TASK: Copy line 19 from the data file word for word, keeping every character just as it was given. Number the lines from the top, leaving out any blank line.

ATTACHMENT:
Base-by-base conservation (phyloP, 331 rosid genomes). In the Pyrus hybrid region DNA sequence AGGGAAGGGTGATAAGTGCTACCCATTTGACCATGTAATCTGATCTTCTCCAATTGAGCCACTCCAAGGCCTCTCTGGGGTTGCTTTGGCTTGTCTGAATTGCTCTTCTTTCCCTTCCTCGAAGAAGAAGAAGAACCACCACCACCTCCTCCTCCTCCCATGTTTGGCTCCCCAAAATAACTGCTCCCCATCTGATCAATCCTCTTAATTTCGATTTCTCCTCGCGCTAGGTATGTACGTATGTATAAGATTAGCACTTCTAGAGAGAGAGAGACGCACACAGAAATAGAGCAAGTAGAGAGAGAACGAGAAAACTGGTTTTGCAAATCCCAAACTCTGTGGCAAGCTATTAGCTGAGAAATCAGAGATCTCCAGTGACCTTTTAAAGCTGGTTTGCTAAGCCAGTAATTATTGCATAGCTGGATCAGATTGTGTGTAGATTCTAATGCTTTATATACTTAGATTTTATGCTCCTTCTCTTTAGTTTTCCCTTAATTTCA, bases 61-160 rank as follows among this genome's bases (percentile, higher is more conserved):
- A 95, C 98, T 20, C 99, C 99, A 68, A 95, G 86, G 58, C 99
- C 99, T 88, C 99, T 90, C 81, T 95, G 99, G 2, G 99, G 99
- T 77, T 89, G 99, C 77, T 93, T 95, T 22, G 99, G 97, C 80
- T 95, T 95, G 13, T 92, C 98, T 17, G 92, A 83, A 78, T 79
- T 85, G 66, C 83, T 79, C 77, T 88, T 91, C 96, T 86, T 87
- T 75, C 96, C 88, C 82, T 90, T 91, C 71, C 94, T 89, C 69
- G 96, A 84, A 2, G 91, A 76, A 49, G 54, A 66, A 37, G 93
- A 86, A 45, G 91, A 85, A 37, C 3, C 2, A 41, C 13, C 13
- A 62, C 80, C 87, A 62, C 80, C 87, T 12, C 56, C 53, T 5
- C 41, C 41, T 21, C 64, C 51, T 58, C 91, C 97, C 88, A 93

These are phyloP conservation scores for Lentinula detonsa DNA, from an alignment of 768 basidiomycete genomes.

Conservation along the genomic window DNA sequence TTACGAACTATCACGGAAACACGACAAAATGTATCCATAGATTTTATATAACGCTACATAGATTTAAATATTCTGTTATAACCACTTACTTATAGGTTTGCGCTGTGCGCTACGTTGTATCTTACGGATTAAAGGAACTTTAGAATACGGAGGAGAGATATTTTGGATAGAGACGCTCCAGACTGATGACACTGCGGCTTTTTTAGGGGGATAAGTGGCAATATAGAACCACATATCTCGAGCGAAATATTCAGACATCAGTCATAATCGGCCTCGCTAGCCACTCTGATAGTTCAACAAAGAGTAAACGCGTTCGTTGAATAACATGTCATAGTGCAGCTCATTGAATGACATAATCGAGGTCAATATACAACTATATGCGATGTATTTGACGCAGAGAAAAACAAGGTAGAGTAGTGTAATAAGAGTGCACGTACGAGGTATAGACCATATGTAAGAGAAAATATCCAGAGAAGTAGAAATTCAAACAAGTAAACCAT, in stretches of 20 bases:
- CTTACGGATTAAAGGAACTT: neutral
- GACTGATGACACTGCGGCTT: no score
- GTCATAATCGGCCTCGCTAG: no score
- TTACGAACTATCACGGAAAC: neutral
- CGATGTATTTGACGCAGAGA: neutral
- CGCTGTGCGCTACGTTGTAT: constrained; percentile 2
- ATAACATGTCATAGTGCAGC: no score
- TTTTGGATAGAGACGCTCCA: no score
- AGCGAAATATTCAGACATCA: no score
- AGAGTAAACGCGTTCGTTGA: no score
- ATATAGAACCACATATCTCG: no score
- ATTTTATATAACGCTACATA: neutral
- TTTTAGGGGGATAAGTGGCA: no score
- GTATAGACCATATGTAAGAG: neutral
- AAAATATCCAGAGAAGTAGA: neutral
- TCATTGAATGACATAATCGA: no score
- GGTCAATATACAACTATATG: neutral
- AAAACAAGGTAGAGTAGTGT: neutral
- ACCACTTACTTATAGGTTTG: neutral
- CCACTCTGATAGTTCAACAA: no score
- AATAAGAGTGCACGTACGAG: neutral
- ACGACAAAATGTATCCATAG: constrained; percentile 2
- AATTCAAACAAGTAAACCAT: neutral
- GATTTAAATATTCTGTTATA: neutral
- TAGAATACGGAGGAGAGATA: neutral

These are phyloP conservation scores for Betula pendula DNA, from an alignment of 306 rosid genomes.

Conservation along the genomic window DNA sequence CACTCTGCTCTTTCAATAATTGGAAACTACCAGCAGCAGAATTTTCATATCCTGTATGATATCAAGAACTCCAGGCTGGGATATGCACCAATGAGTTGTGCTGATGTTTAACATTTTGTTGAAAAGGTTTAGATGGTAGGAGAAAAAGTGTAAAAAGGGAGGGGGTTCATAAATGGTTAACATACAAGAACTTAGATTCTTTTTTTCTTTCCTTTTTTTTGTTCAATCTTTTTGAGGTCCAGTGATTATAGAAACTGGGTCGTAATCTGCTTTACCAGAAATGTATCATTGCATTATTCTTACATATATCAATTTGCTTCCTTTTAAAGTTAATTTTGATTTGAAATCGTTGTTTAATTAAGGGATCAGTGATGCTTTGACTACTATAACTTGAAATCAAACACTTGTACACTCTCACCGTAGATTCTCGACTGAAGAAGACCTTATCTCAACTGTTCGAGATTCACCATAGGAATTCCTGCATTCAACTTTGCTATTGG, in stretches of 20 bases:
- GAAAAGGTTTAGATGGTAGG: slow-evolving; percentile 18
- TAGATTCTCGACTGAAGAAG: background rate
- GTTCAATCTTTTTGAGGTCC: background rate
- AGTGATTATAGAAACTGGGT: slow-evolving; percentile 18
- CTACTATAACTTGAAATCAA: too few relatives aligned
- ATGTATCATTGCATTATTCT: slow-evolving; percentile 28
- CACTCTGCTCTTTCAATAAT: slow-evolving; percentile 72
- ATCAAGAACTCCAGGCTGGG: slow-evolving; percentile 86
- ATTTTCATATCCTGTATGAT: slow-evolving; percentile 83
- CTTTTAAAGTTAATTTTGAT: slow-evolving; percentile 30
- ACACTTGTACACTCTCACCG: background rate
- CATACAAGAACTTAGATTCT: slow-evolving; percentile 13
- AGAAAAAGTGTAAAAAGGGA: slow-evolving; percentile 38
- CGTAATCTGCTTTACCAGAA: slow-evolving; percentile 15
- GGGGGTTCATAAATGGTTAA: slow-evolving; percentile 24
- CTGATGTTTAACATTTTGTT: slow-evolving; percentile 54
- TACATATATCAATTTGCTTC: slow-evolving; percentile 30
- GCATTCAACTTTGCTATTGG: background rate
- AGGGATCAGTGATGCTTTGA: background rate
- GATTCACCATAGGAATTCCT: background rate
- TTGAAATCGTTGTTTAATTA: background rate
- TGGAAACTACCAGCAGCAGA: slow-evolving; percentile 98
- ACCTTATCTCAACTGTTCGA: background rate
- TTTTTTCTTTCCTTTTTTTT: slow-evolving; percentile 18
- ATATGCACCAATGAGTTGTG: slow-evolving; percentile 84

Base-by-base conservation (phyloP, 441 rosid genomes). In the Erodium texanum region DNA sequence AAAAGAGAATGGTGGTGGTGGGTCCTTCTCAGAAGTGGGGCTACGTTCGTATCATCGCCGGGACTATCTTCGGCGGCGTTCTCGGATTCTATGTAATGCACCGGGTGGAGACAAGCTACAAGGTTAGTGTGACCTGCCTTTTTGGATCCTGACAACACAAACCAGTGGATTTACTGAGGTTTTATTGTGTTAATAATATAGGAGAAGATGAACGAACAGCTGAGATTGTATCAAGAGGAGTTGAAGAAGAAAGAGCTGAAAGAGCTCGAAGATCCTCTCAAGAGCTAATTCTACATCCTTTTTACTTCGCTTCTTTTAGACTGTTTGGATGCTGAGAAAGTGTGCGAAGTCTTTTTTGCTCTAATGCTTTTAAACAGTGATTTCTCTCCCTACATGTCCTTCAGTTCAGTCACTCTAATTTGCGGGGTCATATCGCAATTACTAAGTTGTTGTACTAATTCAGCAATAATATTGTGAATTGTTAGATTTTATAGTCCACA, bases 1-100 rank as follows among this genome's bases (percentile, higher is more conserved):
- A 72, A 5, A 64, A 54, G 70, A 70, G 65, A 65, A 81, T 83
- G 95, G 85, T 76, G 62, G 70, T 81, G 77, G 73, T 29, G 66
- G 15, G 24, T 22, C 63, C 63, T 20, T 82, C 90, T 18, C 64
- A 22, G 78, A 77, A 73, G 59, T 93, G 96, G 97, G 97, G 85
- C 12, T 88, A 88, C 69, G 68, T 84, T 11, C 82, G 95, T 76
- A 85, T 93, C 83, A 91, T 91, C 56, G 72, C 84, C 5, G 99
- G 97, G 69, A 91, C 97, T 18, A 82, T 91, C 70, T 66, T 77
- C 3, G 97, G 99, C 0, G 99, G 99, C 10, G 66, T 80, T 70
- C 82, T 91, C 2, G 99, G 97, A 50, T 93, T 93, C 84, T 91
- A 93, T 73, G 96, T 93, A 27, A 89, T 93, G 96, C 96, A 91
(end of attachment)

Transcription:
- CGCTGTGCGCTACGTTGTAT: constrained; percentile 2